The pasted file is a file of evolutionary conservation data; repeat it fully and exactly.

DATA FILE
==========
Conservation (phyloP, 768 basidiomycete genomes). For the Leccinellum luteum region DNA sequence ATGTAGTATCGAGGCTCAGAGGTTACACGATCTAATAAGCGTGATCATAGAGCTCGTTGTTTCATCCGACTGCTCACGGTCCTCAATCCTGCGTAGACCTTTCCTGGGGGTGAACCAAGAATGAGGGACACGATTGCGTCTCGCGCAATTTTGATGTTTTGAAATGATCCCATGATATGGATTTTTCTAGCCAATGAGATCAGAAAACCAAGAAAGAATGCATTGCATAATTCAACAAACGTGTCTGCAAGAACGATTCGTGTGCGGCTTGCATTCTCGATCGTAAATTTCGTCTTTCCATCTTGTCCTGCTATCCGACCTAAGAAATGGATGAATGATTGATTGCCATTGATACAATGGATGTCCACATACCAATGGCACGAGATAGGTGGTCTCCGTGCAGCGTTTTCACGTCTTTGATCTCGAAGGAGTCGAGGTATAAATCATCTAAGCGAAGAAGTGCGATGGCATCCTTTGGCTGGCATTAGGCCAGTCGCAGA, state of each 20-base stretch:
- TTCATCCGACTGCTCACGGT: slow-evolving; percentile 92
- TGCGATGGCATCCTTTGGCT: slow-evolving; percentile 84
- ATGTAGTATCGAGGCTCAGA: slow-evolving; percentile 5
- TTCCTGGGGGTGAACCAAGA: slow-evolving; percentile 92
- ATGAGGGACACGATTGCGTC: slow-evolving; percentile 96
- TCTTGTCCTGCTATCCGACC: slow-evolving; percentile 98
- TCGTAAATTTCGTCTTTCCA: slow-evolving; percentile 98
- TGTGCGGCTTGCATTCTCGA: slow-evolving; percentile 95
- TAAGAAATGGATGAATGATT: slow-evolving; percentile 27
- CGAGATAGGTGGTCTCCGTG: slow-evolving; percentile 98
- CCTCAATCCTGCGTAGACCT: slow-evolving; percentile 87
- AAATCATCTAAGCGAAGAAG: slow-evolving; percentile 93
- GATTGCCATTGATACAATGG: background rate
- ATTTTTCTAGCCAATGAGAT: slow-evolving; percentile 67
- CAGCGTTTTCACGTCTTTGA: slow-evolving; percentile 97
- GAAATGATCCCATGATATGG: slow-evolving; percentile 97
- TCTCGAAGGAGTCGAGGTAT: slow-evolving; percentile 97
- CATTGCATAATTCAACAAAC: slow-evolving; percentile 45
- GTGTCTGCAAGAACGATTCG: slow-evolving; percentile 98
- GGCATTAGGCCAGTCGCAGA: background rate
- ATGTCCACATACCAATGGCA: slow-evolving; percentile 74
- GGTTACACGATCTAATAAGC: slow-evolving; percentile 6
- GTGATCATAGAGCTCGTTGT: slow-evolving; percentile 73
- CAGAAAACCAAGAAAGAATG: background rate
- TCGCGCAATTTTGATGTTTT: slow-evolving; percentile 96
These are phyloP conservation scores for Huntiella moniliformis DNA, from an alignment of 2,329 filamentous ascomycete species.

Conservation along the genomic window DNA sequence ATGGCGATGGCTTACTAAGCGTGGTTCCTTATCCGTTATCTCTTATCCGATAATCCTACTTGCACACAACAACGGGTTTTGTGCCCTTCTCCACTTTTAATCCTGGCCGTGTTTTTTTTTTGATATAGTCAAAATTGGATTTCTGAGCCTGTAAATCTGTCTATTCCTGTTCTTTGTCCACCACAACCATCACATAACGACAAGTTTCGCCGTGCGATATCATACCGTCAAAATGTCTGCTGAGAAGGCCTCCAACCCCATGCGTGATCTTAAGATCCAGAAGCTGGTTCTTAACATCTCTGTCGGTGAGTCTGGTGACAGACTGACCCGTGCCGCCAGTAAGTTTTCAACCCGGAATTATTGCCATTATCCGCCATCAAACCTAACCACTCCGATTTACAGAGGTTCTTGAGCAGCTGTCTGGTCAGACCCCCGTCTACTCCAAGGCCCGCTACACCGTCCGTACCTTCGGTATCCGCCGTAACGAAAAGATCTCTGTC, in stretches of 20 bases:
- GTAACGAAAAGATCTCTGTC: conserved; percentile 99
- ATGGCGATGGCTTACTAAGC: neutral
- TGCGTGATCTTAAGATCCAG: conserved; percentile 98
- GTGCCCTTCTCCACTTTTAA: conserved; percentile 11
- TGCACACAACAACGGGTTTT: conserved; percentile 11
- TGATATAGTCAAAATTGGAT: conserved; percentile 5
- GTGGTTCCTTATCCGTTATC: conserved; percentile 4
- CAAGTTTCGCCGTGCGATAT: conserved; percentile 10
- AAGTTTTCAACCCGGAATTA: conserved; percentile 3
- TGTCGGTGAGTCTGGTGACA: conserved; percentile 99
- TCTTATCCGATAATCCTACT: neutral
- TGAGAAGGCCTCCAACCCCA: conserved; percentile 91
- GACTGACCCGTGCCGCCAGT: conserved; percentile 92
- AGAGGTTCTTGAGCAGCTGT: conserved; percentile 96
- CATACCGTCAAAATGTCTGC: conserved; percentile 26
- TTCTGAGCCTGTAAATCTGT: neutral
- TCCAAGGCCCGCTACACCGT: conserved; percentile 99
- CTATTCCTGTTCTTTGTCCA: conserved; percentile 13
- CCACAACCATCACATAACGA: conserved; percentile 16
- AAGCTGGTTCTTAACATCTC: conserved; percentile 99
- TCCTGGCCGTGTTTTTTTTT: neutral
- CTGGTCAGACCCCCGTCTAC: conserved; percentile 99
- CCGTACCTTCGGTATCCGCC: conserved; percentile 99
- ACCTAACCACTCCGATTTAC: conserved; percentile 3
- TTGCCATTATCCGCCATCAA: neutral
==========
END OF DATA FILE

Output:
Conservation (phyloP, 768 basidiomycete genomes). For the Leccinellum luteum region DNA sequence ATGTAGTATCGAGGCTCAGAGGTTACACGATCTAATAAGCGTGATCATAGAGCTCGTTGTTTCATCCGACTGCTCACGGTCCTCAATCCTGCGTAGACCTTTCCTGGGGGTGAACCAAGAATGAGGGACACGATTGCGTCTCGCGCAATTTTGATGTTTTGAAATGATCCCATGATATGGATTTTTCTAGCCAATGAGATCAGAAAACCAAGAAAGAATGCATTGCATAATTCAACAAACGTGTCTGCAAGAACGATTCGTGTGCGGCTTGCATTCTCGATCGTAAATTTCGTCTTTCCATCTTGTCCTGCTATCCGACCTAAGAAATGGATGAATGATTGATTGCCATTGATACAATGGATGTCCACATACCAATGGCACGAGATAGGTGGTCTCCGTGCAGCGTTTTCACGTCTTTGATCTCGAAGGAGTCGAGGTATAAATCATCTAAGCGAAGAAGTGCGATGGCATCCTTTGGCTGGCATTAGGCCAGTCGCAGA, state of each 20-base stretch:
- TTCATCCGACTGCTCACGGT: slow-evolving; percentile 92
- TGCGATGGCATCCTTTGGCT: slow-evolving; percentile 84
- ATGTAGTATCGAGGCTCAGA: slow-evolving; percentile 5
- TTCCTGGGGGTGAACCAAGA: slow-evolving; percentile 92
- ATGAGGGACACGATTGCGTC: slow-evolving; percentile 96
- TCTTGTCCTGCTATCCGACC: slow-evolving; percentile 98
- TCGTAAATTTCGTCTTTCCA: slow-evolving; percentile 98
- TGTGCGGCTTGCATTCTCGA: slow-evolving; percentile 95
- TAAGAAATGGATGAATGATT: slow-evolving; percentile 27
- CGAGATAGGTGGTCTCCGTG: slow-evolving; percentile 98
- CCTCAATCCTGCGTAGACCT: slow-evolving; percentile 87
- AAATCATCTAAGCGAAGAAG: slow-evolving; percentile 93
- GATTGCCATTGATACAATGG: background rate
- ATTTTTCTAGCCAATGAGAT: slow-evolving; percentile 67
- CAGCGTTTTCACGTCTTTGA: slow-evolving; percentile 97
- GAAATGATCCCATGATATGG: slow-evolving; percentile 97
- TCTCGAAGGAGTCGAGGTAT: slow-evolving; percentile 97
- CATTGCATAATTCAACAAAC: slow-evolving; percentile 45
- GTGTCTGCAAGAACGATTCG: slow-evolving; percentile 98
- GGCATTAGGCCAGTCGCAGA: background rate
- ATGTCCACATACCAATGGCA: slow-evolving; percentile 74
- GGTTACACGATCTAATAAGC: slow-evolving; percentile 6
- GTGATCATAGAGCTCGTTGT: slow-evolving; percentile 73
- CAGAAAACCAAGAAAGAATG: background rate
- TCGCGCAATTTTGATGTTTT: slow-evolving; percentile 96
These are phyloP conservation scores for Huntiella moniliformis DNA, from an alignment of 2,329 filamentous ascomycete species.

Conservation along the genomic window DNA sequence ATGGCGATGGCTTACTAAGCGTGGTTCCTTATCCGTTATCTCTTATCCGATAATCCTACTTGCACACAACAACGGGTTTTGTGCCCTTCTCCACTTTTAATCCTGGCCGTGTTTTTTTTTTGATATAGTCAAAATTGGATTTCTGAGCCTGTAAATCTGTCTATTCCTGTTCTTTGTCCACCACAACCATCACATAACGACAAGTTTCGCCGTGCGATATCATACCGTCAAAATGTCTGCTGAGAAGGCCTCCAACCCCATGCGTGATCTTAAGATCCAGAAGCTGGTTCTTAACATCTCTGTCGGTGAGTCTGGTGACAGACTGACCCGTGCCGCCAGTAAGTTTTCAACCCGGAATTATTGCCATTATCCGCCATCAAACCTAACCACTCCGATTTACAGAGGTTCTTGAGCAGCTGTCTGGTCAGACCCCCGTCTACTCCAAGGCCCGCTACACCGTCCGTACCTTCGGTATCCGCCGTAACGAAAAGATCTCTGTC, in stretches of 20 bases:
- GTAACGAAAAGATCTCTGTC: conserved; percentile 99
- ATGGCGATGGCTTACTAAGC: neutral
- TGCGTGATCTTAAGATCCAG: conserved; percentile 98
- GTGCCCTTCTCCACTTTTAA: conserved; percentile 11
- TGCACACAACAACGGGTTTT: conserved; percentile 11
- TGATATAGTCAAAATTGGAT: conserved; percentile 5
- GTGGTTCCTTATCCGTTATC: conserved; percentile 4
- CAAGTTTCGCCGTGCGATAT: conserved; percentile 10
- AAGTTTTCAACCCGGAATTA: conserved; percentile 3
- TGTCGGTGAGTCTGGTGACA: conserved; percentile 99
- TCTTATCCGATAATCCTACT: neutral
- TGAGAAGGCCTCCAACCCCA: conserved; percentile 91
- GACTGACCCGTGCCGCCAGT: conserved; percentile 92
- AGAGGTTCTTGAGCAGCTGT: conserved; percentile 96
- CATACCGTCAAAATGTCTGC: conserved; percentile 26
- TTCTGAGCCTGTAAATCTGT: neutral
- TCCAAGGCCCGCTACACCGT: conserved; percentile 99
- CTATTCCTGTTCTTTGTCCA: conserved; percentile 13
- CCACAACCATCACATAACGA: conserved; percentile 16
- AAGCTGGTTCTTAACATCTC: conserved; percentile 99
- TCCTGGCCGTGTTTTTTTTT: neutral
- CTGGTCAGACCCCCGTCTAC: conserved; percentile 99
- CCGTACCTTCGGTATCCGCC: conserved; percentile 99
- ACCTAACCACTCCGATTTAC: conserved; percentile 3
- TTGCCATTATCCGCCATCAA: neutral